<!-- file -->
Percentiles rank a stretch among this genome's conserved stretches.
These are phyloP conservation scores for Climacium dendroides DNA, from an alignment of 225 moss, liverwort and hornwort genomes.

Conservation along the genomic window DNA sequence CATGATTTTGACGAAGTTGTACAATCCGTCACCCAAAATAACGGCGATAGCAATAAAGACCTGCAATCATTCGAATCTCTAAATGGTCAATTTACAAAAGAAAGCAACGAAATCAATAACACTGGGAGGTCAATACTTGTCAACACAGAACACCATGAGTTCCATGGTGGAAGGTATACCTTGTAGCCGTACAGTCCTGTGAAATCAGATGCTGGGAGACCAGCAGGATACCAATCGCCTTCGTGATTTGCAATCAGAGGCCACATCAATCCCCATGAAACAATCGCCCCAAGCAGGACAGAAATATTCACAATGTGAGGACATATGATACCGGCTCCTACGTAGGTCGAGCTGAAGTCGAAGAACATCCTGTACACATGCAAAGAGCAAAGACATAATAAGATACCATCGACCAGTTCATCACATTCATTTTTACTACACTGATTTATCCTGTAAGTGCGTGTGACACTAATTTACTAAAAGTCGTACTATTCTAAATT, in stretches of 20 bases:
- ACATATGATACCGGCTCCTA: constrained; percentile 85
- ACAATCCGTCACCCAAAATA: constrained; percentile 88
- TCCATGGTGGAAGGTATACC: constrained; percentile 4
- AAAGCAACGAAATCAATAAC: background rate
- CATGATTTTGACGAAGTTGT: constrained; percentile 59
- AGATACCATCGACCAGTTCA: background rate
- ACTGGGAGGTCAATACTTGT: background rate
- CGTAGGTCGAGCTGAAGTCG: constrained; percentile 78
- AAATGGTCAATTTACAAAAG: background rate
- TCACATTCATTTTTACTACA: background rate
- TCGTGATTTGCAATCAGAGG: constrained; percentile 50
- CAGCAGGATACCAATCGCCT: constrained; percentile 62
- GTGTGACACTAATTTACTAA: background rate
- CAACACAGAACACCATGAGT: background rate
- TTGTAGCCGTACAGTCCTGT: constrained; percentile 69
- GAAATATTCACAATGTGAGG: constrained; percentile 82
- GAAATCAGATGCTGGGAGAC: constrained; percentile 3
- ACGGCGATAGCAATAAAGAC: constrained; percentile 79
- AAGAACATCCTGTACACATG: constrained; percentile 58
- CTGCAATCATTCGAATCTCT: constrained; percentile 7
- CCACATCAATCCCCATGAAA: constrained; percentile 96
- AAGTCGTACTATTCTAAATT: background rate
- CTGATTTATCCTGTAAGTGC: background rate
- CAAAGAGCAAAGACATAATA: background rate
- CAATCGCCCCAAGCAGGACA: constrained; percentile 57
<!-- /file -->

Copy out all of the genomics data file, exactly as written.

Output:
Percentiles rank a stretch among this genome's conserved stretches.
These are phyloP conservation scores for Climacium dendroides DNA, from an alignment of 225 moss, liverwort and hornwort genomes.

Conservation along the genomic window DNA sequence CATGATTTTGACGAAGTTGTACAATCCGTCACCCAAAATAACGGCGATAGCAATAAAGACCTGCAATCATTCGAATCTCTAAATGGTCAATTTACAAAAGAAAGCAACGAAATCAATAACACTGGGAGGTCAATACTTGTCAACACAGAACACCATGAGTTCCATGGTGGAAGGTATACCTTGTAGCCGTACAGTCCTGTGAAATCAGATGCTGGGAGACCAGCAGGATACCAATCGCCTTCGTGATTTGCAATCAGAGGCCACATCAATCCCCATGAAACAATCGCCCCAAGCAGGACAGAAATATTCACAATGTGAGGACATATGATACCGGCTCCTACGTAGGTCGAGCTGAAGTCGAAGAACATCCTGTACACATGCAAAGAGCAAAGACATAATAAGATACCATCGACCAGTTCATCACATTCATTTTTACTACACTGATTTATCCTGTAAGTGCGTGTGACACTAATTTACTAAAAGTCGTACTATTCTAAATT, in stretches of 20 bases:
- ACATATGATACCGGCTCCTA: constrained; percentile 85
- ACAATCCGTCACCCAAAATA: constrained; percentile 88
- TCCATGGTGGAAGGTATACC: constrained; percentile 4
- AAAGCAACGAAATCAATAAC: background rate
- CATGATTTTGACGAAGTTGT: constrained; percentile 59
- AGATACCATCGACCAGTTCA: background rate
- ACTGGGAGGTCAATACTTGT: background rate
- CGTAGGTCGAGCTGAAGTCG: constrained; percentile 78
- AAATGGTCAATTTACAAAAG: background rate
- TCACATTCATTTTTACTACA: background rate
- TCGTGATTTGCAATCAGAGG: constrained; percentile 50
- CAGCAGGATACCAATCGCCT: constrained; percentile 62
- GTGTGACACTAATTTACTAA: background rate
- CAACACAGAACACCATGAGT: background rate
- TTGTAGCCGTACAGTCCTGT: constrained; percentile 69
- GAAATATTCACAATGTGAGG: constrained; percentile 82
- GAAATCAGATGCTGGGAGAC: constrained; percentile 3
- ACGGCGATAGCAATAAAGAC: constrained; percentile 79
- AAGAACATCCTGTACACATG: constrained; percentile 58
- CTGCAATCATTCGAATCTCT: constrained; percentile 7
- CCACATCAATCCCCATGAAA: constrained; percentile 96
- AAGTCGTACTATTCTAAATT: background rate
- CTGATTTATCCTGTAAGTGC: background rate
- CAAAGAGCAAAGACATAATA: background rate
- CAATCGCCCCAAGCAGGACA: constrained; percentile 57